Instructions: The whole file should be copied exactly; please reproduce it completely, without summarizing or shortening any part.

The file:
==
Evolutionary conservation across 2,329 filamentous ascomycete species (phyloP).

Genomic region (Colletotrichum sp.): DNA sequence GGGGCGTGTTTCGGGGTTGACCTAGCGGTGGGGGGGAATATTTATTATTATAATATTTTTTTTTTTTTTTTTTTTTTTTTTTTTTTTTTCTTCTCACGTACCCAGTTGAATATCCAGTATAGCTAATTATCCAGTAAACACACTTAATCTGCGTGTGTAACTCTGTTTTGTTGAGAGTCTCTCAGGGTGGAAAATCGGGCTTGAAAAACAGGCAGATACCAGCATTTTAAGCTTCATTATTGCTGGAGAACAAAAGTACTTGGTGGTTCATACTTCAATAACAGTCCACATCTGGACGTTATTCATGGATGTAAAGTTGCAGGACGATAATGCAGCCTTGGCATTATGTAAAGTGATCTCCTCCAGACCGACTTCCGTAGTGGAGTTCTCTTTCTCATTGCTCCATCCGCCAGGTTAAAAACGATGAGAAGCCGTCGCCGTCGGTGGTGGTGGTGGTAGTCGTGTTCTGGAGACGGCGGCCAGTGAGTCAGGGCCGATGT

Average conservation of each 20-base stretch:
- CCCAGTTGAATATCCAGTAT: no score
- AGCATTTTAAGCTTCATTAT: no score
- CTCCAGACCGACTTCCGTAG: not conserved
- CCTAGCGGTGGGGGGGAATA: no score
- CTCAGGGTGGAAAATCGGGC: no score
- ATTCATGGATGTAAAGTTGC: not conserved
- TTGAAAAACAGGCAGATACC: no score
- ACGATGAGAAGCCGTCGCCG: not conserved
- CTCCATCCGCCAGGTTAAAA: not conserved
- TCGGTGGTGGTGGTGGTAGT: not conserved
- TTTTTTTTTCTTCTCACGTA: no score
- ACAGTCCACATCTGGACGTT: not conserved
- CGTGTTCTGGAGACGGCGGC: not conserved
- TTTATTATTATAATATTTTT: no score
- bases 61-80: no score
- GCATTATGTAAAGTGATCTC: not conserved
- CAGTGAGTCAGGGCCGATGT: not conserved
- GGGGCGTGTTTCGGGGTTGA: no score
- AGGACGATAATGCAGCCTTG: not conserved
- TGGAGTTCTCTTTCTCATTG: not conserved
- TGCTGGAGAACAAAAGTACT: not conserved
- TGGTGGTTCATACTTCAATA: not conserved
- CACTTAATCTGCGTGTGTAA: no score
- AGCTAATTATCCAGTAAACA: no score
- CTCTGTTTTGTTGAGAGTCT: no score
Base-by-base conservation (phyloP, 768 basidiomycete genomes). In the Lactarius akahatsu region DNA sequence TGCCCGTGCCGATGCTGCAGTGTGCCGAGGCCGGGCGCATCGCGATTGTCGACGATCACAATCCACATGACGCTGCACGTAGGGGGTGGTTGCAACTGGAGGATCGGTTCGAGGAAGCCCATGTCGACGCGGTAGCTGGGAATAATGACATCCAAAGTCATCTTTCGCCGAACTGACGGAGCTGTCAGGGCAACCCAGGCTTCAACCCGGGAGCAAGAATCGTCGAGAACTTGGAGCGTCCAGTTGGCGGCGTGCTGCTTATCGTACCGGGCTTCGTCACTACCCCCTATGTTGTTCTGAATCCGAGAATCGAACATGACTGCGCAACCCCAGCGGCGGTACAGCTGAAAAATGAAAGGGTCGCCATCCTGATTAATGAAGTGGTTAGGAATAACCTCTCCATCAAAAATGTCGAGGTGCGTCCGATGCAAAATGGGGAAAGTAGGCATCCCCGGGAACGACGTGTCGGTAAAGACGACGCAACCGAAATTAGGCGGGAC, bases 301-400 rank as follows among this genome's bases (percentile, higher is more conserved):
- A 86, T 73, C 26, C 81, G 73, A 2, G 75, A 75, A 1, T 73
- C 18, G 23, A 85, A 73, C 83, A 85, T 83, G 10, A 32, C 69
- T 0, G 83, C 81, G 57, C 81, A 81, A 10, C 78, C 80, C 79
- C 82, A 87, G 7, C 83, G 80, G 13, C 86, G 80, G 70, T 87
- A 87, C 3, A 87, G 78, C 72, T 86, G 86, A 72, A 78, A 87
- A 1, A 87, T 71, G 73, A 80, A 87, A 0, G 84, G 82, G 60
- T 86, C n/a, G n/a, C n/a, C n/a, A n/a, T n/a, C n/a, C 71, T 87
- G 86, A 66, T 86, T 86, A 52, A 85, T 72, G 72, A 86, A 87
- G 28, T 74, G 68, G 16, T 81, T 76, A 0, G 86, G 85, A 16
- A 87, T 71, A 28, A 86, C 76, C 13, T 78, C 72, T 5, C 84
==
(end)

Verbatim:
Evolutionary conservation across 2,329 filamentous ascomycete species (phyloP).

Genomic region (Colletotrichum sp.): DNA sequence GGGGCGTGTTTCGGGGTTGACCTAGCGGTGGGGGGGAATATTTATTATTATAATATTTTTTTTTTTTTTTTTTTTTTTTTTTTTTTTTTCTTCTCACGTACCCAGTTGAATATCCAGTATAGCTAATTATCCAGTAAACACACTTAATCTGCGTGTGTAACTCTGTTTTGTTGAGAGTCTCTCAGGGTGGAAAATCGGGCTTGAAAAACAGGCAGATACCAGCATTTTAAGCTTCATTATTGCTGGAGAACAAAAGTACTTGGTGGTTCATACTTCAATAACAGTCCACATCTGGACGTTATTCATGGATGTAAAGTTGCAGGACGATAATGCAGCCTTGGCATTATGTAAAGTGATCTCCTCCAGACCGACTTCCGTAGTGGAGTTCTCTTTCTCATTGCTCCATCCGCCAGGTTAAAAACGATGAGAAGCCGTCGCCGTCGGTGGTGGTGGTGGTAGTCGTGTTCTGGAGACGGCGGCCAGTGAGTCAGGGCCGATGT

Average conservation of each 20-base stretch:
- CCCAGTTGAATATCCAGTAT: no score
- AGCATTTTAAGCTTCATTAT: no score
- CTCCAGACCGACTTCCGTAG: not conserved
- CCTAGCGGTGGGGGGGAATA: no score
- CTCAGGGTGGAAAATCGGGC: no score
- ATTCATGGATGTAAAGTTGC: not conserved
- TTGAAAAACAGGCAGATACC: no score
- ACGATGAGAAGCCGTCGCCG: not conserved
- CTCCATCCGCCAGGTTAAAA: not conserved
- TCGGTGGTGGTGGTGGTAGT: not conserved
- TTTTTTTTTCTTCTCACGTA: no score
- ACAGTCCACATCTGGACGTT: not conserved
- CGTGTTCTGGAGACGGCGGC: not conserved
- TTTATTATTATAATATTTTT: no score
- bases 61-80: no score
- GCATTATGTAAAGTGATCTC: not conserved
- CAGTGAGTCAGGGCCGATGT: not conserved
- GGGGCGTGTTTCGGGGTTGA: no score
- AGGACGATAATGCAGCCTTG: not conserved
- TGGAGTTCTCTTTCTCATTG: not conserved
- TGCTGGAGAACAAAAGTACT: not conserved
- TGGTGGTTCATACTTCAATA: not conserved
- CACTTAATCTGCGTGTGTAA: no score
- AGCTAATTATCCAGTAAACA: no score
- CTCTGTTTTGTTGAGAGTCT: no score
Base-by-base conservation (phyloP, 768 basidiomycete genomes). In the Lactarius akahatsu region DNA sequence TGCCCGTGCCGATGCTGCAGTGTGCCGAGGCCGGGCGCATCGCGATTGTCGACGATCACAATCCACATGACGCTGCACGTAGGGGGTGGTTGCAACTGGAGGATCGGTTCGAGGAAGCCCATGTCGACGCGGTAGCTGGGAATAATGACATCCAAAGTCATCTTTCGCCGAACTGACGGAGCTGTCAGGGCAACCCAGGCTTCAACCCGGGAGCAAGAATCGTCGAGAACTTGGAGCGTCCAGTTGGCGGCGTGCTGCTTATCGTACCGGGCTTCGTCACTACCCCCTATGTTGTTCTGAATCCGAGAATCGAACATGACTGCGCAACCCCAGCGGCGGTACAGCTGAAAAATGAAAGGGTCGCCATCCTGATTAATGAAGTGGTTAGGAATAACCTCTCCATCAAAAATGTCGAGGTGCGTCCGATGCAAAATGGGGAAAGTAGGCATCCCCGGGAACGACGTGTCGGTAAAGACGACGCAACCGAAATTAGGCGGGAC, bases 301-400 rank as follows among this genome's bases (percentile, higher is more conserved):
- A 86, T 73, C 26, C 81, G 73, A 2, G 75, A 75, A 1, T 73
- C 18, G 23, A 85, A 73, C 83, A 85, T 83, G 10, A 32, C 69
- T 0, G 83, C 81, G 57, C 81, A 81, A 10, C 78, C 80, C 79
- C 82, A 87, G 7, C 83, G 80, G 13, C 86, G 80, G 70, T 87
- A 87, C 3, A 87, G 78, C 72, T 86, G 86, A 72, A 78, A 87
- A 1, A 87, T 71, G 73, A 80, A 87, A 0, G 84, G 82, G 60
- T 86, C n/a, G n/a, C n/a, C n/a, A n/a, T n/a, C n/a, C 71, T 87
- G 86, A 66, T 86, T 86, A 52, A 85, T 72, G 72, A 86, A 87
- G 28, T 74, G 68, G 16, T 81, T 76, A 0, G 86, G 85, A 16
- A 87, T 71, A 28, A 86, C 76, C 13, T 78, C 72, T 5, C 84